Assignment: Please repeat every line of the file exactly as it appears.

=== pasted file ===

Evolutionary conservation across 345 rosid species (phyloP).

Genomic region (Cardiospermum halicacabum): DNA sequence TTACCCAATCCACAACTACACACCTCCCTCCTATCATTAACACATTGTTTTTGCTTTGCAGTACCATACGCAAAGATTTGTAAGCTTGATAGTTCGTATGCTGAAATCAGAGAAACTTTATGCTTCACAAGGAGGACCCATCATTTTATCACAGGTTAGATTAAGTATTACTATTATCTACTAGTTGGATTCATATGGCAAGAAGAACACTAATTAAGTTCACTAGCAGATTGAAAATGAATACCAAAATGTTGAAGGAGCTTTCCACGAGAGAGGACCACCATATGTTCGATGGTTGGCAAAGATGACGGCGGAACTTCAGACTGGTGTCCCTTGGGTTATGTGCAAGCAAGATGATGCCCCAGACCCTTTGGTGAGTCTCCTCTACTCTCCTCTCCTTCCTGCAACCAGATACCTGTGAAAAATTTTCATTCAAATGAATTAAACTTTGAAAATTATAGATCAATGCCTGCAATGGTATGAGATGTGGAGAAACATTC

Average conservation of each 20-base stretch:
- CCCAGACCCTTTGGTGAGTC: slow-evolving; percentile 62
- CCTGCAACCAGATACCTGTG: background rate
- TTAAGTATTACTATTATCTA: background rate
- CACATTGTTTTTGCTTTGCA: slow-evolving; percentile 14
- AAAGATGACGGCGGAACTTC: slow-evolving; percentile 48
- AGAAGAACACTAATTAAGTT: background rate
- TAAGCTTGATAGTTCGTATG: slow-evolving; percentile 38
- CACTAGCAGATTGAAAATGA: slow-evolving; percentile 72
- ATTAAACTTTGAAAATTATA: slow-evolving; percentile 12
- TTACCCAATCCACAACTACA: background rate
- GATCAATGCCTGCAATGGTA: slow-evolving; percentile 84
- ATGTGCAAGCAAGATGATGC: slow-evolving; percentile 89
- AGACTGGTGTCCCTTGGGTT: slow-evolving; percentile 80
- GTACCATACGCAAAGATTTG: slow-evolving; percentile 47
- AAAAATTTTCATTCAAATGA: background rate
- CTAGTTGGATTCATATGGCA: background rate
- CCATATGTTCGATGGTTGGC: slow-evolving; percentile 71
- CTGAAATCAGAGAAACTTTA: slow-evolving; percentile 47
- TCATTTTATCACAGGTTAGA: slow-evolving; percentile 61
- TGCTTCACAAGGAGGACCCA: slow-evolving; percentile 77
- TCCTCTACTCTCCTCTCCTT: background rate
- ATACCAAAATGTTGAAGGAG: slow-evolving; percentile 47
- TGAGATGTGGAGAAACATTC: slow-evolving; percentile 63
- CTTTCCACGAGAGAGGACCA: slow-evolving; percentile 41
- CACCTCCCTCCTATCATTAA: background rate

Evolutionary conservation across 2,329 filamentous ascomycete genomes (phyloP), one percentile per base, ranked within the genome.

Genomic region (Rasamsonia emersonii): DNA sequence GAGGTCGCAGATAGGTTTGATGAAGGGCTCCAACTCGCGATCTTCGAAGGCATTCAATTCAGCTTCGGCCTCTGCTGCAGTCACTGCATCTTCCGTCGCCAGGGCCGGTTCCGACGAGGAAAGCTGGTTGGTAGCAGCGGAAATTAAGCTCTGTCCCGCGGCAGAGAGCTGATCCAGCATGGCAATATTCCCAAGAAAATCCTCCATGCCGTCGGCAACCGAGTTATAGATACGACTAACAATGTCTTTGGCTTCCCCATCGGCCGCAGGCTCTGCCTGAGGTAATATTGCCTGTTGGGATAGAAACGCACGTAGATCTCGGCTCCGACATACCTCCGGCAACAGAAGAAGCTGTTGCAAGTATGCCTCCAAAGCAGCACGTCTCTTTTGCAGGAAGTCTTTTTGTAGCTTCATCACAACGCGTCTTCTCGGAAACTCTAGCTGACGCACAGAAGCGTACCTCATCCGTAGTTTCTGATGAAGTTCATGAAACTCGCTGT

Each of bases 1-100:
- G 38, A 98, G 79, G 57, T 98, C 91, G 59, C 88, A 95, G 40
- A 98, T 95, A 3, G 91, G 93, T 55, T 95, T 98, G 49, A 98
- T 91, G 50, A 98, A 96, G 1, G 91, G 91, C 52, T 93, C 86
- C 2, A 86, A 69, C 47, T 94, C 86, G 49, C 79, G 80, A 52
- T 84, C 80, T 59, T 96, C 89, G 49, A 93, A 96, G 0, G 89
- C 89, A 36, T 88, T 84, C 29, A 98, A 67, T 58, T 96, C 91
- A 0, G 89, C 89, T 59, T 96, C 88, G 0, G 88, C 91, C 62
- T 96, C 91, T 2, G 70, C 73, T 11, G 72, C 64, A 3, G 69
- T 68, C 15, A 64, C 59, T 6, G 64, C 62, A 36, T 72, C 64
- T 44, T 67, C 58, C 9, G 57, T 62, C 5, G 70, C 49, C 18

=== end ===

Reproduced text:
Evolutionary conservation across 345 rosid species (phyloP).

Genomic region (Cardiospermum halicacabum): DNA sequence TTACCCAATCCACAACTACACACCTCCCTCCTATCATTAACACATTGTTTTTGCTTTGCAGTACCATACGCAAAGATTTGTAAGCTTGATAGTTCGTATGCTGAAATCAGAGAAACTTTATGCTTCACAAGGAGGACCCATCATTTTATCACAGGTTAGATTAAGTATTACTATTATCTACTAGTTGGATTCATATGGCAAGAAGAACACTAATTAAGTTCACTAGCAGATTGAAAATGAATACCAAAATGTTGAAGGAGCTTTCCACGAGAGAGGACCACCATATGTTCGATGGTTGGCAAAGATGACGGCGGAACTTCAGACTGGTGTCCCTTGGGTTATGTGCAAGCAAGATGATGCCCCAGACCCTTTGGTGAGTCTCCTCTACTCTCCTCTCCTTCCTGCAACCAGATACCTGTGAAAAATTTTCATTCAAATGAATTAAACTTTGAAAATTATAGATCAATGCCTGCAATGGTATGAGATGTGGAGAAACATTC

Average conservation of each 20-base stretch:
- CCCAGACCCTTTGGTGAGTC: slow-evolving; percentile 62
- CCTGCAACCAGATACCTGTG: background rate
- TTAAGTATTACTATTATCTA: background rate
- CACATTGTTTTTGCTTTGCA: slow-evolving; percentile 14
- AAAGATGACGGCGGAACTTC: slow-evolving; percentile 48
- AGAAGAACACTAATTAAGTT: background rate
- TAAGCTTGATAGTTCGTATG: slow-evolving; percentile 38
- CACTAGCAGATTGAAAATGA: slow-evolving; percentile 72
- ATTAAACTTTGAAAATTATA: slow-evolving; percentile 12
- TTACCCAATCCACAACTACA: background rate
- GATCAATGCCTGCAATGGTA: slow-evolving; percentile 84
- ATGTGCAAGCAAGATGATGC: slow-evolving; percentile 89
- AGACTGGTGTCCCTTGGGTT: slow-evolving; percentile 80
- GTACCATACGCAAAGATTTG: slow-evolving; percentile 47
- AAAAATTTTCATTCAAATGA: background rate
- CTAGTTGGATTCATATGGCA: background rate
- CCATATGTTCGATGGTTGGC: slow-evolving; percentile 71
- CTGAAATCAGAGAAACTTTA: slow-evolving; percentile 47
- TCATTTTATCACAGGTTAGA: slow-evolving; percentile 61
- TGCTTCACAAGGAGGACCCA: slow-evolving; percentile 77
- TCCTCTACTCTCCTCTCCTT: background rate
- ATACCAAAATGTTGAAGGAG: slow-evolving; percentile 47
- TGAGATGTGGAGAAACATTC: slow-evolving; percentile 63
- CTTTCCACGAGAGAGGACCA: slow-evolving; percentile 41
- CACCTCCCTCCTATCATTAA: background rate

Evolutionary conservation across 2,329 filamentous ascomycete genomes (phyloP), one percentile per base, ranked within the genome.

Genomic region (Rasamsonia emersonii): DNA sequence GAGGTCGCAGATAGGTTTGATGAAGGGCTCCAACTCGCGATCTTCGAAGGCATTCAATTCAGCTTCGGCCTCTGCTGCAGTCACTGCATCTTCCGTCGCCAGGGCCGGTTCCGACGAGGAAAGCTGGTTGGTAGCAGCGGAAATTAAGCTCTGTCCCGCGGCAGAGAGCTGATCCAGCATGGCAATATTCCCAAGAAAATCCTCCATGCCGTCGGCAACCGAGTTATAGATACGACTAACAATGTCTTTGGCTTCCCCATCGGCCGCAGGCTCTGCCTGAGGTAATATTGCCTGTTGGGATAGAAACGCACGTAGATCTCGGCTCCGACATACCTCCGGCAACAGAAGAAGCTGTTGCAAGTATGCCTCCAAAGCAGCACGTCTCTTTTGCAGGAAGTCTTTTTGTAGCTTCATCACAACGCGTCTTCTCGGAAACTCTAGCTGACGCACAGAAGCGTACCTCATCCGTAGTTTCTGATGAAGTTCATGAAACTCGCTGT

Each of bases 1-100:
- G 38, A 98, G 79, G 57, T 98, C 91, G 59, C 88, A 95, G 40
- A 98, T 95, A 3, G 91, G 93, T 55, T 95, T 98, G 49, A 98
- T 91, G 50, A 98, A 96, G 1, G 91, G 91, C 52, T 93, C 86
- C 2, A 86, A 69, C 47, T 94, C 86, G 49, C 79, G 80, A 52
- T 84, C 80, T 59, T 96, C 89, G 49, A 93, A 96, G 0, G 89
- C 89, A 36, T 88, T 84, C 29, A 98, A 67, T 58, T 96, C 91
- A 0, G 89, C 89, T 59, T 96, C 88, G 0, G 88, C 91, C 62
- T 96, C 91, T 2, G 70, C 73, T 11, G 72, C 64, A 3, G 69
- T 68, C 15, A 64, C 59, T 6, G 64, C 62, A 36, T 72, C 64
- T 44, T 67, C 58, C 9, G 57, T 62, C 5, G 70, C 49, C 18